J u n e   2 0 0 3

Aural Report

No more preaching to the choir
Church of Northwest Music shuts down
by Kurt Dahlke

've been feeling sort of old-fashioned lately, listening to plenty of roots music and lots of radio.

I like radio as a form of entertainment, not just something in the car that gets you from A to B. Not that I don't do a lot of radio-listening while driving, lacking all but a radio in my bucket of bolts.

Radio at home: a religious experience.

Radio is good at home, too. The content is certainly less banal than Fox's newest reality series. Try listening to basketball or baseball some day. You'll feel the years roll back as your imagination starts up.

But now the days of each month fall like dominos on the calendar page, and things change. So on May 15 at about 12:42 a.m., KBOO's Church of Northwest Music, the premier live music radio show for Northwest musicians, clicked off after 25 years with a brief, tinny squelch.

The Church passed through the hands of a few hosts before landing in Marc Baker's lap at the start of the '90s, and for the last 13 years he presided over joyful noise made by bands hailing mostly from Portland and the Northwest, though national and international acts squeaked through on occasion – even, according to Baker, from as far as Northwest Tokyo, Japan.

Baker's farewell lap on the airwaves included lots of humor, both good and sardonic, with barely an echo of wistfulness or bitterness and plenty of highlights from his extensive archives of the show. Delightfully, in each song the sound quality and performances (mostly) are so crystal clear and tight as to totally belie their live-music-on-radio origins. It's a testament to Baker and his compatriots: Brother Jay, Datmaster Eric and Harry and Barry.

Church bulletin: Volume One is worth snapping up.

From Kaitlyn Ni Donovan's lush, funky and naively nerdy opening clip to the wretched version of "My Sharona," a Satyricon-recorded salute to Baker that concluded the sermon, a range of style and talent was put on the air in a fast-fading format.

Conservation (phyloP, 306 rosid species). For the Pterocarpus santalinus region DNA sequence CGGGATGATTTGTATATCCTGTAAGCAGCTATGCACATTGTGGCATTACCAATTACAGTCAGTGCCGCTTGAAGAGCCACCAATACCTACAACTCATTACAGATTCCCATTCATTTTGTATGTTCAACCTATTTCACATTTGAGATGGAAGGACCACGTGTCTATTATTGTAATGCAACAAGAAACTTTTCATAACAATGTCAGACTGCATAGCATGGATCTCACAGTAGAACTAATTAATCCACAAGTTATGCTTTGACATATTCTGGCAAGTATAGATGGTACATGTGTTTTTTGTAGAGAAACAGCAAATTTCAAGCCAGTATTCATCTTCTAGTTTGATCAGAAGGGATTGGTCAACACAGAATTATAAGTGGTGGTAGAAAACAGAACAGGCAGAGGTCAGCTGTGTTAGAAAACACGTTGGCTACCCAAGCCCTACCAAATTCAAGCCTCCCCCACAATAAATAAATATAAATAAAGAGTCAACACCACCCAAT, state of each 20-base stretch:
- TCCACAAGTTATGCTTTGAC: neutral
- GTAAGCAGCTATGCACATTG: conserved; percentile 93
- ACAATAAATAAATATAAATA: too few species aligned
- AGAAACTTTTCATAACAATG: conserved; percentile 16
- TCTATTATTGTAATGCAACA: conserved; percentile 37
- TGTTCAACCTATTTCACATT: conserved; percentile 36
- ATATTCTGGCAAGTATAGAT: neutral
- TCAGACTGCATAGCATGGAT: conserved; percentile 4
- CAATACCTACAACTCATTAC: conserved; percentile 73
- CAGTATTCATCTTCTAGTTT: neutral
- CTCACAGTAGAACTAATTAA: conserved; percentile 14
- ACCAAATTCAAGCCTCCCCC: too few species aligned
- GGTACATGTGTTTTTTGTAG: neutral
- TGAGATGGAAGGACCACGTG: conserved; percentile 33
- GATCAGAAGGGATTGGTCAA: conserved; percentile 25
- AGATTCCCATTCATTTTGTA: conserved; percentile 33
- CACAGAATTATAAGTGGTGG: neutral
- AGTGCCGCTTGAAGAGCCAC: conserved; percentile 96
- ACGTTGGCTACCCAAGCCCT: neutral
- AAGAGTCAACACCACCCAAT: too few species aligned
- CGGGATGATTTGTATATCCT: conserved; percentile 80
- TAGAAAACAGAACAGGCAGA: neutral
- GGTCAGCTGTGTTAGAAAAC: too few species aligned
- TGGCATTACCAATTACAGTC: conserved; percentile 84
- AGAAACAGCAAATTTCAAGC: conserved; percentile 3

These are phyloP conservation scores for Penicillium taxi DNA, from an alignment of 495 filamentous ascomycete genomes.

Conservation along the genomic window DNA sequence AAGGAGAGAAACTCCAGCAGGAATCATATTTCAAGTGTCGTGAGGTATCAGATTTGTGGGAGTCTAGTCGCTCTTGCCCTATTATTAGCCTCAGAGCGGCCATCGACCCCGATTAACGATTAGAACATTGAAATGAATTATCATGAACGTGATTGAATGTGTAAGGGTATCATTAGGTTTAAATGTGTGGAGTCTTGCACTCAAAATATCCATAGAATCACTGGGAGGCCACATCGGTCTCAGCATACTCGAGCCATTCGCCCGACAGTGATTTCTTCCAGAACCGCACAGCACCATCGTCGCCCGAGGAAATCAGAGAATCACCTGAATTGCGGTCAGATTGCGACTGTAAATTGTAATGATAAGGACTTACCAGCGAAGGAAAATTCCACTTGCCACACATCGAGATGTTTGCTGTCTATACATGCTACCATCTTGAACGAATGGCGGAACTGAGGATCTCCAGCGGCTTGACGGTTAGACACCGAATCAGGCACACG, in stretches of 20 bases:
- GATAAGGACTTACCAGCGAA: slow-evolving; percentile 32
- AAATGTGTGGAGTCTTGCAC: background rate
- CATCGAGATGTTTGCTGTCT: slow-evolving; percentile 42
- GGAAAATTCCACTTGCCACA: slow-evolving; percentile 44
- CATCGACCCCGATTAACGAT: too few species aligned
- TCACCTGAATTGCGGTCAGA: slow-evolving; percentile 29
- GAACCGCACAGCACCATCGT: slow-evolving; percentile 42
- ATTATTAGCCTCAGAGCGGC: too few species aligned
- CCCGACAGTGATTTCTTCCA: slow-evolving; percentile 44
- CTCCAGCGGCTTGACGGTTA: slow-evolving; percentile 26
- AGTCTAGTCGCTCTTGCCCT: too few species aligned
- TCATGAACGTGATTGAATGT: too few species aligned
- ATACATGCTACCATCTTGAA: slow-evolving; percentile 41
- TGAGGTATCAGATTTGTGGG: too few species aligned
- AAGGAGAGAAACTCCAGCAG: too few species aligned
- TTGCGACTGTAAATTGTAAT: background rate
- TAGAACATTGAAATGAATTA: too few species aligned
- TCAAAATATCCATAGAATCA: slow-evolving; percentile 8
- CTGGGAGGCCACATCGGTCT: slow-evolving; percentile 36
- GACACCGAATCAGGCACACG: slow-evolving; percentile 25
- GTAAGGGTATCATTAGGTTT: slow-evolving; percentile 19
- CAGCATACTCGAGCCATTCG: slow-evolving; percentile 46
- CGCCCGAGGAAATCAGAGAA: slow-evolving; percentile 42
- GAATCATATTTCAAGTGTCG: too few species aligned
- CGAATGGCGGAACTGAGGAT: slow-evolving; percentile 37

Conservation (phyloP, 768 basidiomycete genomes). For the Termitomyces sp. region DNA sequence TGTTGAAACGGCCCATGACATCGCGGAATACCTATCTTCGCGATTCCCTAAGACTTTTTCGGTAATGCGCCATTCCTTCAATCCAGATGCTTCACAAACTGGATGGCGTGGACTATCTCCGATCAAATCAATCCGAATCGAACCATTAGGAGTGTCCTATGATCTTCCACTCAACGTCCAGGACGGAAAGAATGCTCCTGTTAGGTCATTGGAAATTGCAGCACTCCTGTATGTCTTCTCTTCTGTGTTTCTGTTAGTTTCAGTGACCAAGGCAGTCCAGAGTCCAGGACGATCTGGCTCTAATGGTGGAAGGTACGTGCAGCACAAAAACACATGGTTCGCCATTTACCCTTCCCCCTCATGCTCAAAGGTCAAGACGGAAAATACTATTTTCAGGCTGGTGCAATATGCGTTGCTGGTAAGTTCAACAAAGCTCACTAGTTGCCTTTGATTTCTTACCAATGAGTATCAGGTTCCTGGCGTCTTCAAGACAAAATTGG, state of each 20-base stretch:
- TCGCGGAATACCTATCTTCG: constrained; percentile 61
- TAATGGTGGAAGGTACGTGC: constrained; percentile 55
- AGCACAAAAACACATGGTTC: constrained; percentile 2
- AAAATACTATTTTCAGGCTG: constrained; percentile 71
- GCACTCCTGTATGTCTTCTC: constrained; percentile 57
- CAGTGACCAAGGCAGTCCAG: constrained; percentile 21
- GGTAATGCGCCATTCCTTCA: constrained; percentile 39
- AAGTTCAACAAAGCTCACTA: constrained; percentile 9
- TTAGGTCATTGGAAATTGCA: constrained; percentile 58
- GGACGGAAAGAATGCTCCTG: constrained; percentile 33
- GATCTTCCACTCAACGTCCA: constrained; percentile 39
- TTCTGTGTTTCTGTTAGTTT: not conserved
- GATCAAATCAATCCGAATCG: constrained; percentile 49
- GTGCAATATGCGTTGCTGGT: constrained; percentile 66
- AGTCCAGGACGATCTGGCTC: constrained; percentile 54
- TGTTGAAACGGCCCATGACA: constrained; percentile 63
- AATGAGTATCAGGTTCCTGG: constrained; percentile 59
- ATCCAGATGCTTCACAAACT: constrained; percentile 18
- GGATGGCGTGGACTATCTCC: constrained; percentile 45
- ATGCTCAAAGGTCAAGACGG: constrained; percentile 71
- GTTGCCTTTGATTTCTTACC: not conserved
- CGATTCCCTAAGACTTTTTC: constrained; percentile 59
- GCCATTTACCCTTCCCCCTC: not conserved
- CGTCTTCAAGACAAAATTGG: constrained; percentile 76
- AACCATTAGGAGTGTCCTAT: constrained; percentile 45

Fernando wailed en español, shaking the neighborhood with his talent-heavy band (Warren Pash, Luther Russell ...) and So Sadly F**cked lived up to the name with a rainy-day singer/songwriter whisper. Little Sue sang a sweet tune with elfin guile and Rick Bain and the Genius Position muffed the start of some smart '70s pop-rock (who said live radio was easy?).

Baker, intelligent, passionate and irreverent about music, took the time to touch on other musical institutions in Stumptown that have met similar fates as the Church, such as the recently-sold/closed-fate-unknown Satyricon and Bill Fisher's legendary practice-studio paradise, the Palace, where now a Pearl District condo and a Starbucks stand.

Live to tell: the premier live music radio show for Northwest musicians ends.

What it boils down to, as distilled by Baker, is that purported cliché, "community." You could hear it in the obvious fun Baker had with his crew and the flawless glee in each recorded-live performance.

The sense of community the show fostered will definitely be missed.

Nonetheless, KBOO has deemed it appropriate to suddenly axe the Church, and any contention is in the minds of the KBOO Board of Directors.

You can probably still find copies of the Church of Northwest Music Volume 1 CD here and there, and they're worth snapping up, because the Church is closed and we're moving on.

E-mail Kurt at orangeandorange@msn.com, and don't miss his previous reports.

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